I think it’s both. The parable comes to us as an invitation not be ashamed about acknowledging before God the desperate situation we find ourselves in, to bring before Him all of our needs, all of our wants, all of our hurts, ail of our hopes, and all of our desires. But more importantly the parable comes as an invitation to trust that God will act and respond in such a way that brings honor to His name and ours.
The underlying issue being whether we think our actions and attitudes are the key to prayer, or whether it is based instead on God’s goodness. Given the fact that we are all are such a mixed bag, I hope it’s the latter. This is fact how the Collect for the Twelfth Sunday after Trinity teaches us to believe, when we pray,
ALMIGHTY and everlasting God, who art always more ready to hear than we are to pray, and art wont to give more than either we desire or deserve: Pour down upon us the abundance of thy mercy; forgiving us those things whereof our conscience is afraid, and giving us those good things which we are not worthy to ask, but through the merits and mediation of Jesus Christ, thy Son, our Lord. Amen.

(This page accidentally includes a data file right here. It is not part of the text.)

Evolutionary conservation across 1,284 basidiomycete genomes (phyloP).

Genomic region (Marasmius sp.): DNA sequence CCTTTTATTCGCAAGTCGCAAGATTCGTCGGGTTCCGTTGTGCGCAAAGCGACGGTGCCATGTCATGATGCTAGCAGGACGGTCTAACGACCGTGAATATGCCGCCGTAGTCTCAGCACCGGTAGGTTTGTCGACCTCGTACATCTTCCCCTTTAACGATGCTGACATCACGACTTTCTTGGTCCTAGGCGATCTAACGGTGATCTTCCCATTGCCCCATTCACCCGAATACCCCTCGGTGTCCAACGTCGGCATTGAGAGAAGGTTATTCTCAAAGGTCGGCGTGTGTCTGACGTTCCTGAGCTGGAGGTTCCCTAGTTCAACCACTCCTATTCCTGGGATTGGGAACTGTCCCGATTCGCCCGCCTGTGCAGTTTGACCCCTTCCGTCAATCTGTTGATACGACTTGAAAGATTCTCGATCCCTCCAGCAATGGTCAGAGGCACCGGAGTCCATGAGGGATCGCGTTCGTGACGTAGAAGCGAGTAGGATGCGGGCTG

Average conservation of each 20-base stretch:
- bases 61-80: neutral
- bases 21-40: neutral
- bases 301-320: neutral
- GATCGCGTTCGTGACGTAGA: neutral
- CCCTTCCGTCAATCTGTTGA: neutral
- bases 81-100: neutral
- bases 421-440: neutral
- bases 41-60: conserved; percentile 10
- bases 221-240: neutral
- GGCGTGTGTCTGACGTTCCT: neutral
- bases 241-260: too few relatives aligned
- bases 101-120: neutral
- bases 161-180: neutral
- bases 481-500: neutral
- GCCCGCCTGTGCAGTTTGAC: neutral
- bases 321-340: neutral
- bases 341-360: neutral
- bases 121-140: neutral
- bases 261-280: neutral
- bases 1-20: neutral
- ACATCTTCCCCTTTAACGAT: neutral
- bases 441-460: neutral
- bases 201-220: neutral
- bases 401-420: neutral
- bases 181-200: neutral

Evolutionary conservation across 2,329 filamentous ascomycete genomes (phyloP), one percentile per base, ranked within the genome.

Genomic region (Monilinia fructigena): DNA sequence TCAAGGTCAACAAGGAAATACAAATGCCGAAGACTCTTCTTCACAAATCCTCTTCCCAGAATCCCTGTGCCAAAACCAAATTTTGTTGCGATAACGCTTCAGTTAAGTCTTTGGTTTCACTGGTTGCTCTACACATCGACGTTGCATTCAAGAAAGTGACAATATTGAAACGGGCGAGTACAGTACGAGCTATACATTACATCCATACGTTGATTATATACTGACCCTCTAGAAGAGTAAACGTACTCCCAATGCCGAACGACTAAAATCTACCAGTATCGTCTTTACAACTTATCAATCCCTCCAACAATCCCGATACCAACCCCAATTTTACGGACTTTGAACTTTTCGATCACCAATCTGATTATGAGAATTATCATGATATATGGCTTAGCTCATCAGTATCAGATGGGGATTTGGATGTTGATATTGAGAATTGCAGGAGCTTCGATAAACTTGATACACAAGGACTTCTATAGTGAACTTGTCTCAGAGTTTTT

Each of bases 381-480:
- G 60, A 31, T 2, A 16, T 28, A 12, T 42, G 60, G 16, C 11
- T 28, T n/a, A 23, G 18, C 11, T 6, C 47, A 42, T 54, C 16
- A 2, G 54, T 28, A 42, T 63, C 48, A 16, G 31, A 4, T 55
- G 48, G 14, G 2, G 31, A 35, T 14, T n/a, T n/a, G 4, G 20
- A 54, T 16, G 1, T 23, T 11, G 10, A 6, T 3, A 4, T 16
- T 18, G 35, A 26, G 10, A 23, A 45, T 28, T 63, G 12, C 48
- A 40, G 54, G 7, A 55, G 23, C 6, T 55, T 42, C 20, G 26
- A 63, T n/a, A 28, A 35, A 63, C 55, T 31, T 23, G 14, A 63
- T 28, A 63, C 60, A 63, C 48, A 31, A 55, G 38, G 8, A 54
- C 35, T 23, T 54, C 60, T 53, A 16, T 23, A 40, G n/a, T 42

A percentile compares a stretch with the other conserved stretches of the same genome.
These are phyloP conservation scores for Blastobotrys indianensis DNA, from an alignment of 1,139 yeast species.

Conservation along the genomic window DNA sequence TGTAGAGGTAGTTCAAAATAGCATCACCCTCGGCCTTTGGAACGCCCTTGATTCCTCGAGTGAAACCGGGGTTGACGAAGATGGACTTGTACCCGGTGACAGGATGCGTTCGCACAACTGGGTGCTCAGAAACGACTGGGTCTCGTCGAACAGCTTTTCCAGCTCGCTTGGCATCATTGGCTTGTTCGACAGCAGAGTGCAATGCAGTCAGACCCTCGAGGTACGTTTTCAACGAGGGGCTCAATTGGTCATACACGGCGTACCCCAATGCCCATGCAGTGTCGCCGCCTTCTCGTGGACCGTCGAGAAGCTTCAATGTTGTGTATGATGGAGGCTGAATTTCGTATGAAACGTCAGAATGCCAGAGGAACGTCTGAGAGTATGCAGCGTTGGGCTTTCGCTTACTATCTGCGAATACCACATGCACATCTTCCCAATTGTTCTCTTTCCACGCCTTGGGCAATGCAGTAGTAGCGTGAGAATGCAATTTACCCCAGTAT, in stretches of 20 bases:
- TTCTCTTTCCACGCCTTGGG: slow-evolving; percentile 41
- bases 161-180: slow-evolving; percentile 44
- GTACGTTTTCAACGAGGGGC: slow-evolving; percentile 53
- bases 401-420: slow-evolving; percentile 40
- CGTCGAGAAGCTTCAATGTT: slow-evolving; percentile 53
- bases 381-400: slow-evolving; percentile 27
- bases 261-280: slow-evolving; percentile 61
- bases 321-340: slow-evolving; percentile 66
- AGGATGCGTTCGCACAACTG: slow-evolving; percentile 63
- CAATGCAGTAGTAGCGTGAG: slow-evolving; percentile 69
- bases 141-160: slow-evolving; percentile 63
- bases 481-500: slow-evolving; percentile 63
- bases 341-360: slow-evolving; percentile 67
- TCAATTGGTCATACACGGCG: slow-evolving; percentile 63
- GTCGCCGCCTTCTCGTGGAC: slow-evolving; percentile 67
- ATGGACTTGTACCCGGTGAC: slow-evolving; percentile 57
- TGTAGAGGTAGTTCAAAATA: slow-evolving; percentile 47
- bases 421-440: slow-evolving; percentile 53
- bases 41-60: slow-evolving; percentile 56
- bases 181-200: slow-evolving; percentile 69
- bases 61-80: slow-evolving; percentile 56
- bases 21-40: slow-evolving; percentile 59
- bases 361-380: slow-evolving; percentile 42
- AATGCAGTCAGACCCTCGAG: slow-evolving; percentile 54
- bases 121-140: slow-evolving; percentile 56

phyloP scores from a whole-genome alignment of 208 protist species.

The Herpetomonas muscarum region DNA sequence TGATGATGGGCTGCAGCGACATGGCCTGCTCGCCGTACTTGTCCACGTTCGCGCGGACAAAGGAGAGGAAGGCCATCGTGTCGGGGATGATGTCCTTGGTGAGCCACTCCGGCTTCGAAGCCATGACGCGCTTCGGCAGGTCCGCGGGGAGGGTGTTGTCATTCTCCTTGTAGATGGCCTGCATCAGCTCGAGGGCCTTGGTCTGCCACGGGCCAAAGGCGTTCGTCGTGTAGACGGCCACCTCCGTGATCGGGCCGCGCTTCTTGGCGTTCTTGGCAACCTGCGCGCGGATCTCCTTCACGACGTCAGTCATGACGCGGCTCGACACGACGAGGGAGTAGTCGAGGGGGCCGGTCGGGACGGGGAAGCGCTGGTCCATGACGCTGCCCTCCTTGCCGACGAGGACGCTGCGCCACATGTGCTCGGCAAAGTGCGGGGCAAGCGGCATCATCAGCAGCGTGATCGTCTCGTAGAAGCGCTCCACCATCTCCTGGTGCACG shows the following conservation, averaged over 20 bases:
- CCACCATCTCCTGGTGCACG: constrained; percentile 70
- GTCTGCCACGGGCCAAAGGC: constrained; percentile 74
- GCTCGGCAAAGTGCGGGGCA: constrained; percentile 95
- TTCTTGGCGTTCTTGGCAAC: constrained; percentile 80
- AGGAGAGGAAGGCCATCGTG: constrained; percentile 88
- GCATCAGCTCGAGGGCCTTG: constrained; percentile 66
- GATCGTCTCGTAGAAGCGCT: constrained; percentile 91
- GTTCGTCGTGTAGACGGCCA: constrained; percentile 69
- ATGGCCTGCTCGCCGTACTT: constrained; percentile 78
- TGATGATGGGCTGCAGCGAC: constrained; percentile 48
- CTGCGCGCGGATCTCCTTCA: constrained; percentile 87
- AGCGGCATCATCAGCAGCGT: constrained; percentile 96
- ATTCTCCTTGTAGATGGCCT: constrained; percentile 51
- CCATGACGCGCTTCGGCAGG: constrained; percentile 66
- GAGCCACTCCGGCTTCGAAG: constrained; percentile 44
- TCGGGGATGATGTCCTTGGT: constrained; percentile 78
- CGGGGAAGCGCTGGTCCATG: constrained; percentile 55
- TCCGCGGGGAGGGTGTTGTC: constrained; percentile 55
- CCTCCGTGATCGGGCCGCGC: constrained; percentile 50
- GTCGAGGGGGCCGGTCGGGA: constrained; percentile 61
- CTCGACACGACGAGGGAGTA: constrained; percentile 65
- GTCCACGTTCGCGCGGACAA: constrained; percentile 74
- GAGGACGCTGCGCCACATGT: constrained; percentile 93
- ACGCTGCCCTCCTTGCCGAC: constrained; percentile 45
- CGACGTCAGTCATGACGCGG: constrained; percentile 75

Our God is a good God, and He loves mankind.
And so, if as Jesus says teaches us that in prayer we are to come to God and keep asking, keep seeking, and keep knocking it is only because God has come to us first.
So what about the fact that in spite of our shameless petitions it seems that God has decided, at least where we are concerned, to stay in his cozy bed. So often we have asked and not received; we have searched and have not found, we have knocked and the door has remained closed. The prayer has gone unanswered.
What are we to say about this? We might say, that God always answers prayer, and sometimes the answer is “No” which is prayer just as clear an answer to prayer as “yes.” The point being we dorft always get what we ask for, for reasons that are not always entirely clear.
But in what follows Jesus seems to give a rather different answer. “Is there anyone among you,” asks Jesus, “who if your child asks for a fish, will give a snake instead of a fish?” Of course not. None of us would ever do that to any of our children. “Or if the child asks for a egg, would give a scorpion? ridiculous. None of us would ever play such a rotten trick on any of our children.